Judge questions future of Megaupload trial
Kim Dotcom, founder of file-sharing website Megaupload, who was arrested earlier this year in New Zealand at the request of U.S. prosecutors on charges of racketeering and copyright infringement, may never face trial and walk free.
Dotcom, who was arrested with six other Megaupload employees, has been awaiting extradition to the United States since his arrest in January. But a judge in the U.S. District Court in Virginia, April 20 upon learning Dotcom had not been served with an arrest warrant, raised questions about the proceeding going forward.
A report in "The New Zealand Herald" quoted Judge Liam O'Grady as telling prosecutors, "I frankly don't know that we are ever going to have a trial in this matter."
According to media reports, Dotcom's lawyer, Ira Rothken, has speculated that authorities are unable to serve Megaupload in a criminal case because it is outside the jurisdiction of the United States. With questions about whether the case will ever move forward, the judge said the Megaupload case is "kind of hanging out there."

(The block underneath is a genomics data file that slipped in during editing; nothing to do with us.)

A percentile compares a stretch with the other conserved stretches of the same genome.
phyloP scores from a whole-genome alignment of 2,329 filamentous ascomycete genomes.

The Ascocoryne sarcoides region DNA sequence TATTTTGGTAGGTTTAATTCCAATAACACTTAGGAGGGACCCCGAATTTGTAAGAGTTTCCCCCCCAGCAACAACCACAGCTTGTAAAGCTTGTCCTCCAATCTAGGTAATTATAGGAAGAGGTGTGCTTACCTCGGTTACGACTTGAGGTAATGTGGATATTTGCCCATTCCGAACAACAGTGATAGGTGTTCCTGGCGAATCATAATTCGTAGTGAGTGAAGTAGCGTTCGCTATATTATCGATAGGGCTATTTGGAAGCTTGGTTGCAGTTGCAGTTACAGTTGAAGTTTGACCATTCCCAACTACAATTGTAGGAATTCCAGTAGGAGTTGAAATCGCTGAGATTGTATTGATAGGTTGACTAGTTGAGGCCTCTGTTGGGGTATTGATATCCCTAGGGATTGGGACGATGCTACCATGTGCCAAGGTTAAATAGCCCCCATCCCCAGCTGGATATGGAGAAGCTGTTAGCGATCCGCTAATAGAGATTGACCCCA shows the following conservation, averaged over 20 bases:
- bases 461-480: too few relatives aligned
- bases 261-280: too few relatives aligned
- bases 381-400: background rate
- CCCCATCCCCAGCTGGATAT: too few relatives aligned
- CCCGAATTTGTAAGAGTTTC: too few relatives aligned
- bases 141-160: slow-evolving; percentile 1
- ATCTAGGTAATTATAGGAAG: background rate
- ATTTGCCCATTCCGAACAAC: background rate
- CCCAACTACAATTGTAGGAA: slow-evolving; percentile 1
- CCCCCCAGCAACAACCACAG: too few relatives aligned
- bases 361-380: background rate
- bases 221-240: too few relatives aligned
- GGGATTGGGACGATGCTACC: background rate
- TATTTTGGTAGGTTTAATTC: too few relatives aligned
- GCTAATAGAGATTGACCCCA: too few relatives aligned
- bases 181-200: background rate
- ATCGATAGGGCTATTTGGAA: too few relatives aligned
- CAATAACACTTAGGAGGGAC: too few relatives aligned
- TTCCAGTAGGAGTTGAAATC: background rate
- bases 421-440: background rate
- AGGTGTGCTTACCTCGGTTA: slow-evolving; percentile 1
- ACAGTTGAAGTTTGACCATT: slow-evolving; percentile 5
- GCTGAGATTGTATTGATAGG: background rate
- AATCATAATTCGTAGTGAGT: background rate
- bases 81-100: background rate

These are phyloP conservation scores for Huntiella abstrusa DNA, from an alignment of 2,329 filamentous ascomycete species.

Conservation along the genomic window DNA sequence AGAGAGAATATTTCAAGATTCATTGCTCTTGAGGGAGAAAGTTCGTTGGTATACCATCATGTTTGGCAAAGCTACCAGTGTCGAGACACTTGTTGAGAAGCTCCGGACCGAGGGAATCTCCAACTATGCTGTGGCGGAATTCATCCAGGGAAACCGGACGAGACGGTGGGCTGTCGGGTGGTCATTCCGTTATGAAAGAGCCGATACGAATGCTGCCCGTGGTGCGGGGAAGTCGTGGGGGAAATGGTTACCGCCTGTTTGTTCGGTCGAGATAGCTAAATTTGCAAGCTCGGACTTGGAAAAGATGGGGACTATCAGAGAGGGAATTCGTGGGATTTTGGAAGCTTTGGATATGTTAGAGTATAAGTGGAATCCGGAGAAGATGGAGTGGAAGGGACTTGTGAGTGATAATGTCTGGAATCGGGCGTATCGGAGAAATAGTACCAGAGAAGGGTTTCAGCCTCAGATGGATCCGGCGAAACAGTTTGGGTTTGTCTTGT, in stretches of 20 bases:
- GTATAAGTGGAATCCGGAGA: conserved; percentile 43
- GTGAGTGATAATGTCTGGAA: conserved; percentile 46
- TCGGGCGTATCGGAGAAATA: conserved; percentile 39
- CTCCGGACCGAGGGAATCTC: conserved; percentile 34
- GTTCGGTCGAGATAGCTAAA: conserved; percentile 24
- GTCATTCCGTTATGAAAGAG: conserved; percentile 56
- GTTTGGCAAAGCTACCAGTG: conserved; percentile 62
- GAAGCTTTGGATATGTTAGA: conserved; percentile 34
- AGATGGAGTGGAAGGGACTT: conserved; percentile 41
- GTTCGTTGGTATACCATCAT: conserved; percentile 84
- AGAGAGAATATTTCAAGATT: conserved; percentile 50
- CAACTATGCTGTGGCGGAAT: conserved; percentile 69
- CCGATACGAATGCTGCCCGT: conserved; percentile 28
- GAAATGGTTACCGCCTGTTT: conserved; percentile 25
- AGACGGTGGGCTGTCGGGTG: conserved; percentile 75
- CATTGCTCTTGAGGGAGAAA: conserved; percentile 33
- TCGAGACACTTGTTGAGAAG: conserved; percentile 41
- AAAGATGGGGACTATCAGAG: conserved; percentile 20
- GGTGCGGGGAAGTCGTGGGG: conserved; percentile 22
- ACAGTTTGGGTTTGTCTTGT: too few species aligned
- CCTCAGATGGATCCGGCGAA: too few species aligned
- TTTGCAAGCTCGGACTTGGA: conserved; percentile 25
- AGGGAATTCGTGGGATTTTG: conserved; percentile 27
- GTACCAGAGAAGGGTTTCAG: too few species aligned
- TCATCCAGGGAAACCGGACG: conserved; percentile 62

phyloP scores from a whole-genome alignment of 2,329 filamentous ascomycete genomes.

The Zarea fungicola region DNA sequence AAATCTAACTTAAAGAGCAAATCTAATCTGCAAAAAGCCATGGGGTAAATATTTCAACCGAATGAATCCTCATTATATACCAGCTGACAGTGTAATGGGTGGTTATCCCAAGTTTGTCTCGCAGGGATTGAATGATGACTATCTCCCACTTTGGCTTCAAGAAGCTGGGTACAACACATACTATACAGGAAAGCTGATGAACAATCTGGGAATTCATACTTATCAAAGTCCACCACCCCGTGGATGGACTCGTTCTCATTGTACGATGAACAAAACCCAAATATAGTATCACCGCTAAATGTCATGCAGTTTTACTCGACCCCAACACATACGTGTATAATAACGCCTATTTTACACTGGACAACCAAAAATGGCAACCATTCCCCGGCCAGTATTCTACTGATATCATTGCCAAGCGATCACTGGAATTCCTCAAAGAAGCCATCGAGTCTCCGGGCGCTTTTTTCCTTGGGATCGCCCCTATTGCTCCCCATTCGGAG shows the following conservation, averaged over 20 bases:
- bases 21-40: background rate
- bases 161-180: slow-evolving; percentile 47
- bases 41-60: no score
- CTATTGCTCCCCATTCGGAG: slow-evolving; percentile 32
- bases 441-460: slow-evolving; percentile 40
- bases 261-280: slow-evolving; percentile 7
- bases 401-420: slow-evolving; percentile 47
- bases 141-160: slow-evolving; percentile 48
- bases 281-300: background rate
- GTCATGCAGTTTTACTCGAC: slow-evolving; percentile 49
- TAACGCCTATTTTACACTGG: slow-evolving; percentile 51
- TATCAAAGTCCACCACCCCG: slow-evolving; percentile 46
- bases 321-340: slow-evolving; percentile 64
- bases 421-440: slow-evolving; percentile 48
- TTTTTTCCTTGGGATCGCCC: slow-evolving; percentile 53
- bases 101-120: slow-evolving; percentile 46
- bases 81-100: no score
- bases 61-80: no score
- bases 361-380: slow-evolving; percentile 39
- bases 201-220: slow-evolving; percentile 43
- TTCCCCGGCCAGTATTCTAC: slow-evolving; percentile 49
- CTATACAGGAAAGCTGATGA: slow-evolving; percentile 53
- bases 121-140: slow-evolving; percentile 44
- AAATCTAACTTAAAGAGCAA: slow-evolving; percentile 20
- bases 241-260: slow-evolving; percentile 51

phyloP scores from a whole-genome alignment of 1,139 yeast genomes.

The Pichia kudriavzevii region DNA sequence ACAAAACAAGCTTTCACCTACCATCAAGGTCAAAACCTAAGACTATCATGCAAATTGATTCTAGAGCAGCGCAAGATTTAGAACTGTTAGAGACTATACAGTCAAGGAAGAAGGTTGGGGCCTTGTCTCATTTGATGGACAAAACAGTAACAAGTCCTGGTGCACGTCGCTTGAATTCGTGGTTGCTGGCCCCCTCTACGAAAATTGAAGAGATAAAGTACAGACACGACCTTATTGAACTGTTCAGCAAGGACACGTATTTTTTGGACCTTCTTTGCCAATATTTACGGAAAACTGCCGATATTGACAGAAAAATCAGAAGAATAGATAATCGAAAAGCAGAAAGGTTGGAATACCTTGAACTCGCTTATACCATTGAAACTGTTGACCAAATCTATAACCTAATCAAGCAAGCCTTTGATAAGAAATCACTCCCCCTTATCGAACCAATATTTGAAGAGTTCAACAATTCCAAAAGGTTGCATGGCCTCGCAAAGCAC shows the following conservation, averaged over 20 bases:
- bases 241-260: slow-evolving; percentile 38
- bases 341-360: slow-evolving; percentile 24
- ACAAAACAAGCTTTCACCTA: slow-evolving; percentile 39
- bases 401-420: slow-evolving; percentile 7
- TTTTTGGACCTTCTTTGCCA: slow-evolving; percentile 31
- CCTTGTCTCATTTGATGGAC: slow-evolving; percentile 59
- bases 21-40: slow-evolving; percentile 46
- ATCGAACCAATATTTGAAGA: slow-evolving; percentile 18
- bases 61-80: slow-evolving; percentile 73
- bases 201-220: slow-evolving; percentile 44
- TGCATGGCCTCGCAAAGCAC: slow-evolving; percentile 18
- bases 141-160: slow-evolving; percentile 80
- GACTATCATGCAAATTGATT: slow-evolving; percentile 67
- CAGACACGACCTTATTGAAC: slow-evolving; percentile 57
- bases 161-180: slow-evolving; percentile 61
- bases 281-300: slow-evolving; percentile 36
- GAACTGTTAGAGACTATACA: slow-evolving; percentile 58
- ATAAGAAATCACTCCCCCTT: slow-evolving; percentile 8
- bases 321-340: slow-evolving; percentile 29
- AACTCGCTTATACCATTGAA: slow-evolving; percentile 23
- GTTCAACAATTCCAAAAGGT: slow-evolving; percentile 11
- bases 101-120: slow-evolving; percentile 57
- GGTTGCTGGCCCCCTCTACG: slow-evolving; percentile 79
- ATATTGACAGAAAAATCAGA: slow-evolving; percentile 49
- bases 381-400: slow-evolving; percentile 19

The U.S. Department of Justice, however, argues that Dotcom holds a majority stake in the cyber locker, which opens him up to prosecution, the reports said.
The case against Dotcom has been brought as a criminal matter rather than a civil suit because U.S. authorities had to find a way to bring charges against the company's founder that exposed him to the potential of five years in prison, a New Zealand threshold for granting extradition. Copyright infringement carries a maximum sentence of four years, while a guilty verdict on a racketeering change meets the five-year requirement, the reports said.
A report in TorrentFreak quotes Dotcom as saying, U.S. authorities have "destroyed 220 jobs." Dotcom also accused the authorities of stacking the legal deck against him. "We're refused access to the evidence that clears us, we are refused funds to pay out lawyers, we are refused to pick the lawyers we want to represent us and have any chance for a fair trial," the report quotes him as saying.